Already Asia’s tech stocks have been hit hard, Chinese stocks in particular due to Beijing’s regulatory tightening. One positive aspect is that the tech stocks have already experienced months of weakness so their valuations are more reasonable now and further downside could be limited.

Regulatory tightening since President Xi Jinping came to power in 2013 shows that the authorities have been effective in stabilising debt and productivity growth, as well as cleaning up corruption. In all of the three rounds of regulatory measures since 2013, which lasted 12 to 18 months, China’s stock market reacted positively up after suffering initial short-term declines.

If history repeats itself, we may see Chinese stocks embark on a sustained recovery once the current round of regulatory tightening is over. All things being equal, this would have a positive impact on investor sentiment on the region.


Any views expressed here are those of the author as of the date of publication, are based on available information, and are subject to change without notice. Individual portfolio management teams may hold different views and may take different investment decisions for different clients.

The value of investments and the income they generate may go down as well as up and it is possible that investors will not recover their initial outlay. Past performance is no guarantee for future returns.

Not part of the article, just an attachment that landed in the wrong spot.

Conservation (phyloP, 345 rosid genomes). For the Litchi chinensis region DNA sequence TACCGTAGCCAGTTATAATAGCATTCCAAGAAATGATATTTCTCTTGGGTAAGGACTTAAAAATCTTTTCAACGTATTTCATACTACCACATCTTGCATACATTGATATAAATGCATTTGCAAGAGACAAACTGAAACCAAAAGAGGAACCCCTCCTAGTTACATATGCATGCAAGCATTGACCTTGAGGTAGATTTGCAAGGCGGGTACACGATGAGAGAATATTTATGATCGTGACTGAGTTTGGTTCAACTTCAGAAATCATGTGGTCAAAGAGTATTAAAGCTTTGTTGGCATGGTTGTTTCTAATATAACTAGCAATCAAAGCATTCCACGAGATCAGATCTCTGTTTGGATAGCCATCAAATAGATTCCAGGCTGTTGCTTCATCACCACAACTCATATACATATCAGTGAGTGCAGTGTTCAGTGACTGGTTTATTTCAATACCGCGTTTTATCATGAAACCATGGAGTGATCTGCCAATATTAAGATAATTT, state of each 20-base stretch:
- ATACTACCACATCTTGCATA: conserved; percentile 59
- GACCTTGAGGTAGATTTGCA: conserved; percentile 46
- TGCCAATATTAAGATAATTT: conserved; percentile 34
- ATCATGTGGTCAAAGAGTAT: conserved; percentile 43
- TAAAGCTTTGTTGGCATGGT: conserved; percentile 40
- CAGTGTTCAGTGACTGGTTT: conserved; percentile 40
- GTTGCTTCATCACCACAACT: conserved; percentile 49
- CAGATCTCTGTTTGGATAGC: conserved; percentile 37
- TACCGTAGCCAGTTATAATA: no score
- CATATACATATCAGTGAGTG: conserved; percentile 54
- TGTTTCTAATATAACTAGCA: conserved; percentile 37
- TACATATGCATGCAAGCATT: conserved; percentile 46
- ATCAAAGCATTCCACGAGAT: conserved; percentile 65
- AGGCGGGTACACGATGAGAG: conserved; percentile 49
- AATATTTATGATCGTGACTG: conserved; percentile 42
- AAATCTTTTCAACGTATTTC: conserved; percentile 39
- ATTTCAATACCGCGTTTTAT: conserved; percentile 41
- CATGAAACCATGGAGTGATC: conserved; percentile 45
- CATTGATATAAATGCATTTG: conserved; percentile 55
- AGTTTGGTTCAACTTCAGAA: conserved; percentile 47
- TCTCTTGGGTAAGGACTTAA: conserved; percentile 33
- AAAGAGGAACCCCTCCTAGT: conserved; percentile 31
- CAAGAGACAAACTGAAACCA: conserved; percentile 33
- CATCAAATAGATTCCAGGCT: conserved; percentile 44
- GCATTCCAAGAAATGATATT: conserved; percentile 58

Investing in emerging markets, or specialized or restricted sectors is likely to be subject to a higher-than-average volatility due to a high degree of concentration, greater uncertainty because less information is available, there is less liquidity or due to greater sensitivity to changes in market conditions (social, political and economic conditions).

Some emerging markets offer less security than the majority of international developed markets. For this reason, services for portfolio transactions, liquidation and conservation on behalf of funds invested in emerging markets may carry greater risk.